When you need, or think you may need, a valuation of commercial property for any purpose (see Do you need a valuation?), the first step is to find a suitably qualified Valuer.
Find a Valuer
The UK-based Royal Institution of Chartered Surveyors (RICS) provides the gold standard in property valuation expertise across Europe.
Although few people in Luxembourg have this qualification, it is worth looking for, because the designations Member (MRICS) and Fellow (FRICS) offer a worldwide standard of quality.
The more recently established Valuer Registration Scheme (VRS), also administered by RICS, offers further reassurance as to the experience and expertise of the Valuer/valuation team.
Clarify your purpose
Having located your service provider, you need to clarify the object and the purpose of the valuation, and any related parameters. If you are locally based, this is usually done in a face-to-face meeting. Alternatively, video conferencing, telephone or email are possible.
Once you have agreed the specific real estate to be valued, your goals, and the terms of the instruction, you will receive a confirmation in writing from the Valuer, usually accompanied by a Non-Disclosure Agreement, for your review and signature.
Prepare for valuation
After this, the Valuer requests from the relevant landlord or asset manager various documents to help him develop an understanding of the property in question. These may include:
- Tenancy schedule
- Technical surveys
- Land registry information, including planning permissions
- Floor plans
- The last valuation report
- Any other documentation that may have a bearing on the property’s value
Armed with this information, the Valuer prepares for a site visit by noting any information that has not been provided or which may need clarification, and by reviewing similar information on similar properties in the market.
Obtain fresh data via a site visit
The Valuer then visits the property and assesses it, bearing in mind the specific purpose/s for which you have requested the valuation.
During the visit, or after it, the Valuer may ask further questions of the landlord or asset manager to fill in any gaps in comprehension.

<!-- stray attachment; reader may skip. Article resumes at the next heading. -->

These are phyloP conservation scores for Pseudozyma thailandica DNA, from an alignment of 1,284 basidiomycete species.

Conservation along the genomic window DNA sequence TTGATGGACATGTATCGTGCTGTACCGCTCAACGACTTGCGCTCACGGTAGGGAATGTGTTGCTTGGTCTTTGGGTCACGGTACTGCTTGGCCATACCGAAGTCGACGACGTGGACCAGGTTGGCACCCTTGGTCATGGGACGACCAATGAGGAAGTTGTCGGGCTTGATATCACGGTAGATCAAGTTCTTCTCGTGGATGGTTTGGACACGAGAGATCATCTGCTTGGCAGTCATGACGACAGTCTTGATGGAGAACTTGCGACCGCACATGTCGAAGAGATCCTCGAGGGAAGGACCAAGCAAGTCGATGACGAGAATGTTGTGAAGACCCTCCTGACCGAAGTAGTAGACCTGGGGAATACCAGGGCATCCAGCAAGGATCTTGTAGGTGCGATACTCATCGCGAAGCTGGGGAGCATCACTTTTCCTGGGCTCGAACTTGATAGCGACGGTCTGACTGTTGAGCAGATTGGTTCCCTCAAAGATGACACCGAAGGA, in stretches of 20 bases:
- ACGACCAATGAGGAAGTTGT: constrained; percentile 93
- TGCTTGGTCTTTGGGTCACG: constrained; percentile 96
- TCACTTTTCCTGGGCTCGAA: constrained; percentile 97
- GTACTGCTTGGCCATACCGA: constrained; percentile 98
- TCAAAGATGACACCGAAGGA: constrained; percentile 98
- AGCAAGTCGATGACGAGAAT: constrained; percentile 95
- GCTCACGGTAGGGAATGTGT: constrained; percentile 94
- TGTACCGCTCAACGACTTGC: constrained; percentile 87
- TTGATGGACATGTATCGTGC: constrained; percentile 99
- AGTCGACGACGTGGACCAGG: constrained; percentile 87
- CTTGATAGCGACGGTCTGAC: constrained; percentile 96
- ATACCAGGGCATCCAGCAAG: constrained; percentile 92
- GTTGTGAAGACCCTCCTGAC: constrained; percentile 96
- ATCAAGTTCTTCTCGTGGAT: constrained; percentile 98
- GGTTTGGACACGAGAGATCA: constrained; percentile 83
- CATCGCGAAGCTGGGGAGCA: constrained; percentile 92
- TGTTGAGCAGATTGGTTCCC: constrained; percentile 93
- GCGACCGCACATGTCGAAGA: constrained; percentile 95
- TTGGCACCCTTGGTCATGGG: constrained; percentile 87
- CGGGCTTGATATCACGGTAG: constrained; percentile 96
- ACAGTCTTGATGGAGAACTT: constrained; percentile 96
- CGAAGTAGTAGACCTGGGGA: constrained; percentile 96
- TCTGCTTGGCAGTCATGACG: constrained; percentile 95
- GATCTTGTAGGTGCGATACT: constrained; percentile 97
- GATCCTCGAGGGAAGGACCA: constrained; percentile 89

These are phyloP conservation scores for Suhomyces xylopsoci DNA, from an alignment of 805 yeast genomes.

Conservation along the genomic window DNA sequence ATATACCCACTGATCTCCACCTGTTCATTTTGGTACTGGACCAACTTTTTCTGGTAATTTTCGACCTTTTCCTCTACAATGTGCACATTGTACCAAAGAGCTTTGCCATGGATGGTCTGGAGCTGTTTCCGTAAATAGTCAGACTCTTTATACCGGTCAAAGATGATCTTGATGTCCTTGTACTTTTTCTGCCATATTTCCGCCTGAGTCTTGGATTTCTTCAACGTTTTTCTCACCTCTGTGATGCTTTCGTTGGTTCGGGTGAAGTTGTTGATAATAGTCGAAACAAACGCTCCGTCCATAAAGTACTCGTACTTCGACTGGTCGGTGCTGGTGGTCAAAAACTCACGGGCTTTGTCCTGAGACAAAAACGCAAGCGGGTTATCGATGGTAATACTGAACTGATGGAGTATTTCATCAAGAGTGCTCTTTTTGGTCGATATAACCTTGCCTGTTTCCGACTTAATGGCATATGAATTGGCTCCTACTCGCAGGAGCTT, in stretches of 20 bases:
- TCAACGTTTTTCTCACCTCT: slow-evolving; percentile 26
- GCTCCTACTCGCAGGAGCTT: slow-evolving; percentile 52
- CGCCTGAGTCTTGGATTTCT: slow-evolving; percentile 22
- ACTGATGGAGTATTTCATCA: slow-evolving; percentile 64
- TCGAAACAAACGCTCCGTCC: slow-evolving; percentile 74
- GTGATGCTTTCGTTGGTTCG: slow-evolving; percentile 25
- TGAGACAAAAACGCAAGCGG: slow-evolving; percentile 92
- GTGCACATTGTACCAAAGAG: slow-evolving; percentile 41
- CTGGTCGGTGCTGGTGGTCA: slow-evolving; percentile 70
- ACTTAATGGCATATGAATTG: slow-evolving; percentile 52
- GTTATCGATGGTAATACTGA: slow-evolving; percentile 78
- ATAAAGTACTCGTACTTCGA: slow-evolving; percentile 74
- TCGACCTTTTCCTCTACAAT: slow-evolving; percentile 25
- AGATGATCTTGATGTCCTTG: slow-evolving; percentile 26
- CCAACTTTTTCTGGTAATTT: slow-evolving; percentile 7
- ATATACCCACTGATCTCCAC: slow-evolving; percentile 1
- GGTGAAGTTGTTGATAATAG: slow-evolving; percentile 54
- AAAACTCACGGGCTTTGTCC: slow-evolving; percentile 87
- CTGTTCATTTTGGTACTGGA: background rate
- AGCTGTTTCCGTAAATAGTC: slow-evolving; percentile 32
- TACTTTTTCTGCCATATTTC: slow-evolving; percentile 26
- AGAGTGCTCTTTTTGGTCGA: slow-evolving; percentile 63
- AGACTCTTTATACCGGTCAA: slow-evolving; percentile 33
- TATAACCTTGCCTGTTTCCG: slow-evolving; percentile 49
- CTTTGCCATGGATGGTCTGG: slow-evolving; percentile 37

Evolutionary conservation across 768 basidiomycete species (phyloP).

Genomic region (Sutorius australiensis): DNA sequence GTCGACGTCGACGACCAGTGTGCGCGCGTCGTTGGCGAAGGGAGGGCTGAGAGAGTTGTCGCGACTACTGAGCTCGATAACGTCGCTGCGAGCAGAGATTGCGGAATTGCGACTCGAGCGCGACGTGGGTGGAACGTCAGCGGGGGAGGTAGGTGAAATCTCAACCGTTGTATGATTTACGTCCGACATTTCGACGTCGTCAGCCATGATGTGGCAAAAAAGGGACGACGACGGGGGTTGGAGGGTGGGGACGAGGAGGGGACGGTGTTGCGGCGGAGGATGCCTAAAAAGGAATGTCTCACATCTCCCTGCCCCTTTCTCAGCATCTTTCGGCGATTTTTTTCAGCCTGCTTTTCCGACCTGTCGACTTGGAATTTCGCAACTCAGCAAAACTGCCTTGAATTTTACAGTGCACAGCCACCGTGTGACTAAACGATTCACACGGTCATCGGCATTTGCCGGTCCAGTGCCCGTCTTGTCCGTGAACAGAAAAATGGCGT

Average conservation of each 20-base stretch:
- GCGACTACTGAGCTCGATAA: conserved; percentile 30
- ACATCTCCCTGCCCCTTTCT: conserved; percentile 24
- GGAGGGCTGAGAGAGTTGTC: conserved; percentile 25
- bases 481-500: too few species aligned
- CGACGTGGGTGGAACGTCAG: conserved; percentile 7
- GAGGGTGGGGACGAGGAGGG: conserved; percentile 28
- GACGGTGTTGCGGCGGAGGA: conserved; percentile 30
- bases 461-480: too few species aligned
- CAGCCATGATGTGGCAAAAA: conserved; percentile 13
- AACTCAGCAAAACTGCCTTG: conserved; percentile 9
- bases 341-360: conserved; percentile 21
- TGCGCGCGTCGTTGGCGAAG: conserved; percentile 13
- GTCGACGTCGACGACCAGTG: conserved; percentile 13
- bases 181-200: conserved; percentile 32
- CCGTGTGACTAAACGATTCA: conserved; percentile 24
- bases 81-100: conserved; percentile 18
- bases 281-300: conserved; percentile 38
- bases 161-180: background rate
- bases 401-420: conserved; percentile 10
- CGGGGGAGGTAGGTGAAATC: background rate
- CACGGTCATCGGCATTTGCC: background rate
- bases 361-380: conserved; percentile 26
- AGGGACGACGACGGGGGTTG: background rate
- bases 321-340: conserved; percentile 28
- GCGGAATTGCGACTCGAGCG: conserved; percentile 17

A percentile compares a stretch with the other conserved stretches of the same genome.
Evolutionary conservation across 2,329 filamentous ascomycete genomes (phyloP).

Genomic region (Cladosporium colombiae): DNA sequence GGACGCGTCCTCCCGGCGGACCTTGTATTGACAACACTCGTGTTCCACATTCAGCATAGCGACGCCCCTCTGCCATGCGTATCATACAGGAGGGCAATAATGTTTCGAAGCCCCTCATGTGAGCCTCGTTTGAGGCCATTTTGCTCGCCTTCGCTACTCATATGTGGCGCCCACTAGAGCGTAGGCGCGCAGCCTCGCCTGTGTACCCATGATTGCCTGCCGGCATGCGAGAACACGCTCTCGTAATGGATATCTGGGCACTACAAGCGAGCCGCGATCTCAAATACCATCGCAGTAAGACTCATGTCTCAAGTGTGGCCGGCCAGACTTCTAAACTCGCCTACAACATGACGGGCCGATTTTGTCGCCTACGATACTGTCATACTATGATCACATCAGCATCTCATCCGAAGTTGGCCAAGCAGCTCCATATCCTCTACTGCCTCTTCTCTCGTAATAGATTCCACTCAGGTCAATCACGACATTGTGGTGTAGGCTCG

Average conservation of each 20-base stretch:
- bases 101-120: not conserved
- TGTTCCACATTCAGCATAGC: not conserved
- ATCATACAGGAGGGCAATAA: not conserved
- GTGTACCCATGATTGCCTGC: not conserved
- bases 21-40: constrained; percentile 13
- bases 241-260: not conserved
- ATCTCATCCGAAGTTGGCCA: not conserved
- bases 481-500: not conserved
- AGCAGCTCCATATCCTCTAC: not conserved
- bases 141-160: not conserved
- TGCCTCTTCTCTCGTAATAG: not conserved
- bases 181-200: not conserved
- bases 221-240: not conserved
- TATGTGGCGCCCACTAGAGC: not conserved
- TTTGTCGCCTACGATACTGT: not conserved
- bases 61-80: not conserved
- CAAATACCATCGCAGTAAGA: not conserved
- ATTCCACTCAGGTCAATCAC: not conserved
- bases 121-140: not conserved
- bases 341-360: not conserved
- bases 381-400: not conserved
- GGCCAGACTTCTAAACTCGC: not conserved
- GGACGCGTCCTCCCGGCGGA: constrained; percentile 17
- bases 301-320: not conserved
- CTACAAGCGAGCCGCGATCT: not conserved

It is always the Valuer’s aim to maximise the potential value of any investment.
So if, for instance, you are considering refurbishing a building, or applying to rezone it, or applying to change or expand its function, he will seek to understand whatever obstacles or opportunities are innate in the property or its location and suggest how these may be overcome or used to further your aims.
After the site visit, the Valuer will compare his findings on the specific property with statistics and observations on other similar properties the company has valued, and on similar properties in the wider market, when these data are available.
The Valuation Report
The Valuer will then prepare a Valuation Report that summarises his findings and, where appropriate, provide examples of other relevant property values as comparables. If no such market evidence can be found (for instance, if the valuation were for something less common, such as the freehold interest of an hospital), then the Valuer uses other accepted valuation methods instead of the “comparable” method.
This report should always acknowledge the Valuer’s assumptions (a blend of the goals of your original instruction and his own experience in the type, location and potential of similar properties in the current market).
Your final outcome is a valuation figure (calculated and checked via at least two of the five accepted methods specified in the Red Book of the RICS). This figure equips you to decide whether to buy, sell, or hold the property.
For further information on RICS-qualified valuation in Luxembourg, please contact Managing Director Michael Chidiac MRICS or Asset Manager Erwan Varron MRICS.